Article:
OnePlus Bullets Wireless review

The OnePlus Bullets fill a gap in the market – if you can get a good fit. Tested at £69

What Hi-Fi? Verdict

A good buy, if you can get a good fit - the Bullets Wireless offer good value for money


  • +

    Lightweight wireless design

  • +

    Agile, detailed, expressive sound


  • -

    Timing and subtlety issues

  • -

    Not a great fit

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Truly wireless headphones that deliver truly good performance are few and far between – and they're almost non-existent for less than £100. The OnePlus Bullets Wireless aren’t truly wireless, of course – the buds are connected to a lightweight rubber yoke that goes around your neck – but they do come in at just £69. As such they're well worth consideration - with just one important caveat.

Build and comfort

The Bullets Wireless follow a familiar neckband design, similar to that of the Beats X earbuds or Sennheiser’s Momentum In-ear Wireless. The band houses the battery, which provides a claimed eight hours of continuous music playback, and there's an integrated mic with control buttons for volume, call answering etc attached to the left-ear cable.

The lightweight neckband never draws attention to itself, as long as you have it directly on your neck. It does occasionally drag on your shirt collar, though - the cables aren’t especially long.

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When not in your ears, the buds clamp together magnetically – the process cuts off power at the same time. If they’re not stuck together, power shuts down automatically after a few minutes if there’s no music playing through them - so they won’t just run themselves down if they come apart in your bag.

With the earphones you get three sets of earbuds of differing sizes, three sets of wings to help maintain stability of fit for the buds in your ears, a USB charging cable and a small rubberised pouch for housing the headphones when they’re not around your neck.

This last item is a bit of a letdown, though – it’s just too hard to get the headphones in neatly while still being able to close the mouth of the pouch properly. We can’t imagine using it too often.

MORE: Best in-ear headphones 2018


Having removed the Bullets from the box, made sure they’re fully charged and connected via Bluetooth (a simple enough process), we sort out a suitable fit so we can start testing in earnest. And that’s where our main issue with these headphones becomes apparent. For many of the What Hi-Fi? review team, even the largest buds supplied don’t provide an effective in-ear seal.

As with all headphones of this type, a good fit is vital if you want to get anything even approaching decent sound. Without it, bass is pretty much non-existent and everything you hear comes across as remarkably thin and tinny. Without a proper fit, it's hard to give a fair appraisal of the product.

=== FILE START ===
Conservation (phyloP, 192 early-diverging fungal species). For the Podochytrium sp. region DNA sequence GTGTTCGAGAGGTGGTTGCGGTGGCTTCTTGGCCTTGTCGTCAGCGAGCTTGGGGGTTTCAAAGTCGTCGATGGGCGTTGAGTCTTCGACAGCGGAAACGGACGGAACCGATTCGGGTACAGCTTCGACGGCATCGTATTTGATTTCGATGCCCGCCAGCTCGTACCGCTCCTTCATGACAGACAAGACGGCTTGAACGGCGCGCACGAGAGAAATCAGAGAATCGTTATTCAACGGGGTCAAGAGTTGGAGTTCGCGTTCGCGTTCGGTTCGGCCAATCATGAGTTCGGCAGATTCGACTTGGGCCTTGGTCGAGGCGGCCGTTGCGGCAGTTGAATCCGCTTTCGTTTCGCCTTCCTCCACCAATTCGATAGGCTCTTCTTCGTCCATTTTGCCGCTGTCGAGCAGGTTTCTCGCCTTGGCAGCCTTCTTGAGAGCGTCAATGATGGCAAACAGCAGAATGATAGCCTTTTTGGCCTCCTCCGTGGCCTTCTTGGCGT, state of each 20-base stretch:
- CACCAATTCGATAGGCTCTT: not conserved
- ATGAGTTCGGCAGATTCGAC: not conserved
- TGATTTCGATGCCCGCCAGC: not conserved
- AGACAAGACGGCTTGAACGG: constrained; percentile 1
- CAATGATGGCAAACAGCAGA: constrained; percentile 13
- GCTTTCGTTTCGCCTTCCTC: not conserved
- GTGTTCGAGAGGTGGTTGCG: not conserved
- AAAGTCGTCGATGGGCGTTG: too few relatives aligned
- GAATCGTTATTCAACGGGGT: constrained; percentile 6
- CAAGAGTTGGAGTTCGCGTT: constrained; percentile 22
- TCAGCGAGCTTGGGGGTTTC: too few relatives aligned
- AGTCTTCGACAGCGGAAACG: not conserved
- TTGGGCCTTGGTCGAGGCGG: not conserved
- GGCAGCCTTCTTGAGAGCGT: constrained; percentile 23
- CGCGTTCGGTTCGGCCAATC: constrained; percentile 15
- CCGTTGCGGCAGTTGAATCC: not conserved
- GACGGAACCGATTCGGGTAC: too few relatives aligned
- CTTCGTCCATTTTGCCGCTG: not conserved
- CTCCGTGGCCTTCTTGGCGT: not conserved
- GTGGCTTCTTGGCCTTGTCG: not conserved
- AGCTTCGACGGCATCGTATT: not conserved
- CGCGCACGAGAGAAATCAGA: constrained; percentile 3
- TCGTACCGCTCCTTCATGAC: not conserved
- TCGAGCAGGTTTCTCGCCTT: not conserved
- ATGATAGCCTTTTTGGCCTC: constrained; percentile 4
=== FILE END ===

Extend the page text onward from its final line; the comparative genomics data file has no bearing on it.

MORE: 25 of the best tracks to test bass

We eventually cannibalise some buds from another set of in-ears and are able to proceed – but it’s not something anyone purchasing these headphones should have to do. It’s the first time we can recall having this problem with the largest set of buds provided with a pair of in-ears and, while it may not be a problem for some, it’s something to bear in mind.

Once the Bullets are securely in place with a decent seal, they do a good job – especially taking that £69 price into consideration. The sound is detailed and expressive, with good dynamics and pace to a track.

They are reasonably even across the frequencies, although there’s a bit of a peak to their response in the upper midrange. It never quite veers into stridency, so the listen is always comfortable if not the most subtle. Bass is reasonably tight and snappy, without the overly booming sound of some budget options.

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This general evenness of tone means the musical strands of Roxy Music's If There Is Something tie together well, and the Bullets remain consistent throughout.

They can’t compete sonically with the likes of the Sennheiser Momentums – while their sound is fast and agile, timing is an issue, with complex rhythms occasionally tripping them up – but they are comfortably less than half the price of the Momentums, and on that basis alone have a great deal going for them.

Using them out and about every day, we are reasonably impressed. The Bluetooth connection is stable, and we have no problem connecting to our phone while listening to podcasts or Spotify on our daily commute.

The inline mic and controls work well, and we find ourselves comfortable with the general set-up after only a day or so of use.

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The OnePlus Bullets Wireless are a solid option for those after the convenience of wireless headphones. While they’re not perfect, they are sonically competent – and the next step up from here is the Sennheiser Momentums at £170, so you’re getting a lot for your money. And they are easy to live with.

All of which is irrelevant, of course, if you can’t get them to fit. So take care to ensure you can get a good seal for the buds in your ears before you invest. Tick that box and the OnePlus Bullets Wireless offer fine value for money.

What Hi-Fi?

What Hi-Fi?, founded in 1976, is the world's leading independent guide to buying and owning hi-fi and home entertainment products. Our comprehensive tests help you buy the very best for your money, with our advice sections giving you step-by-step information on how to get even more from your music and movies. Everything is tested by our dedicated team of in-house reviewers in our custom-built test rooms in London, Reading and Bath. Our coveted five-star rating and Awards are recognised all over the world as the ultimate seal of approval, so you can buy with absolute confidence.

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